No sign of compromise as Syrian talks begin

(Transcript from World News Australia Radio)

Syrian peace talks, hosted by the United Nations, have begun in the Swiss town of Montreux.

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But representatives of the Syrian government and rebel forces fighting it have so far shown no signs of compromise.

Zara Zaher reports.

(Click on audio tab above to listen to this item)

The talks began with an appeal from United Nations Secretary General Ban Ki Moon.

He urged all nations and groups to put their differences aside and work towards an end to three years of war that has cost tens-of-thousands of lives, and caused millions to be displaced from their homes.

Mr Ban says the Switzerland talks offer the chance to begin moving towards a lasting peace.

“This conference is your opportunity to show unity behind the need for a political solution. It is an opportunity to encourage and support the Syrian delegations to negotiate in good faith in order to save their country and embark on a new future.”

Russia’s Foreign Minister Sergei Lavrov says efforts to broker a peace settlement for Syria will be neither simple nor quick, but the peace conference marks a historic opportunity.

Mr Lavrov has reiterated that Iran should be involved in the so-called Geneva Two discussions on Syria’s future.

The remark follows Ban Ki-Moon’s decision to withdraw his invitation to Iran, after criticism from several international leaders and Syrian rebel groups.

Mr Lavrov says some important Syrian groups are also being excluded from the initial stages of the peace talks.

“(Through interpreter): The possibility to take part in a national dialogue should be extended to all groups of the Syrian society. However in this process we do not see some patriotically-minded opposition groups active within Syria being involved who have expressed an active interest in being participants in Geneva II. We would suggest that we could overcome this situation to correct it, to include them in the negotiating process even if they are not there on the first day.”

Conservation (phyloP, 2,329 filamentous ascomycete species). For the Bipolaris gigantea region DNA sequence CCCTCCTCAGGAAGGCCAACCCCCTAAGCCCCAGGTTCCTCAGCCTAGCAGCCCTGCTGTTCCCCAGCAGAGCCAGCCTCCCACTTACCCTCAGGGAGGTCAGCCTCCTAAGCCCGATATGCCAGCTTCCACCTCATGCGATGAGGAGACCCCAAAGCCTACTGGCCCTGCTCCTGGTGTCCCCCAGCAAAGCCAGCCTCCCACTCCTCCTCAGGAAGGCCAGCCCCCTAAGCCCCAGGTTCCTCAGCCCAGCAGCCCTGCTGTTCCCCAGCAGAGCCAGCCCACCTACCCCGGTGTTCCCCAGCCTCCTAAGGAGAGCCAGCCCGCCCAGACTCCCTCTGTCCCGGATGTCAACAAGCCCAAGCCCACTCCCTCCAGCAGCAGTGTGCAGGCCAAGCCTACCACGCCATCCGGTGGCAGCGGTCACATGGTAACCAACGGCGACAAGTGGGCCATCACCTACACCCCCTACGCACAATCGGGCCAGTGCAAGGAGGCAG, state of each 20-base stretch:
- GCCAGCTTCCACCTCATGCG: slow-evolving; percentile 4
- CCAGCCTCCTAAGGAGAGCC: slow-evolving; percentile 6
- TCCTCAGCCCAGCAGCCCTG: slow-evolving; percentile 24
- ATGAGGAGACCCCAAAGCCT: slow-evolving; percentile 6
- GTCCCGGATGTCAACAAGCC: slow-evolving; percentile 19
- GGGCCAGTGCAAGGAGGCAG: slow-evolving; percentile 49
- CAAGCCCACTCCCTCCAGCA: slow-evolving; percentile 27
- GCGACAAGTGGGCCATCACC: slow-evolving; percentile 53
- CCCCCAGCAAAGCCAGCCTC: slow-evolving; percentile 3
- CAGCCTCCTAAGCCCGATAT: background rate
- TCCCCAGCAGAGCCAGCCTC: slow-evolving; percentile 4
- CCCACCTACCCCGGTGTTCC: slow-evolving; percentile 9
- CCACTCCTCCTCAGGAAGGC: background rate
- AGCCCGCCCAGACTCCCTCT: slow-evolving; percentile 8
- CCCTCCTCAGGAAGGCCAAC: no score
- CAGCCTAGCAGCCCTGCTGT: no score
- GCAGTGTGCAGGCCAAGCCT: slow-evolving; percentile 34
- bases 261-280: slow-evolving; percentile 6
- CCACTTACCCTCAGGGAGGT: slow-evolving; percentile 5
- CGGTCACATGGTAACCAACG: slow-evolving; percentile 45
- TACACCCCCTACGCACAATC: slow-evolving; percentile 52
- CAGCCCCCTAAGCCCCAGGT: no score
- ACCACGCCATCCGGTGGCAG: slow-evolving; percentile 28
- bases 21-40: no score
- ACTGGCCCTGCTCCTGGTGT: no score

Syrian Foreign Minister Walid Muallem has used the conference to reiterate the government’s position that it’s engaged in a war against rebel forces that are being supported by a multi-national group of mercenaries.

And he’s warning that neighbouring countries which failed to come to Syria’s aid when the conflict began may now experience the effects.

“(Through interpreter): Who does not learn from history, shall lose the present. History says your neighbour’s house cannot burn while your house is absolutely safe. Nevertheless some neighbours have lit the fires in Syria and have brought terrorists from all parts of the world and here we see the horrible, tragic irony. Eighty three nationalities are fighting in Syria and nobody condemned that and nobody changed his position and they continue calling it the nobel Syrian revolution.”

The President of the opposition Syrian National Coalition, Ahmad Jarba, is blaming President Bashar al-Assad for the presence of foreign fighters in Syria.

He’s told the conference that it’s time for Mr Assad to hand over power to an interim administration.

“(Through interpreter): The picture is clear before your eyes ladies and gentlemen. The revolution is facing the terrorism of Assad and the terrorists that he has allowed to come into Syria. We must clean the land of Syria while al-Assad is importing the mercenaries while pretending that he is facing terrorism. Who do you believe? Ladies and gentlemen who do you believe? In the Syrian delegation, we must protect Syria and it’s people against all crimes the people of Syria, all the people of Syria – men, women, children.”

United States Secretary of State, John Kerry, is also blaming President Bashar al-Assad for the ongoing conflict in Syria.

And he also agrees that Mr Assad can have no place in an interim administration.

“Just as there could be no place for the prepetrator of this violence there can also be no place for the thousands of violent extremists who spread their hateful ideology and worsen the suffering of the Syrian people. And as we hear talk about terrorism today, make no mistake, it is the presence of the current intransigence within the existing government that makes this problem worse. That is creating a magnet for terrorists. And until a transition takes place there is no prayer of reducing the increase of terrorism.”

But Foreign Minister Walid Muallem has made it clear the Assad government has no intention of giving in to the rebels.

“(Through interpreter): We aspire to a strong national army which defends land and honour, defends its borders and defends its soveignty, not to free mercenary army, to abduction of civilians and swapping them for money and turning them into human shields, blackmailing the poor, a mercenary army that trades in human organs and eats livers and hearts and burns human heads and rapes women and recruits children with the use of force. And uses weapons that are sent by countries that are here today which claim that they are supporting moderate groups.”

 

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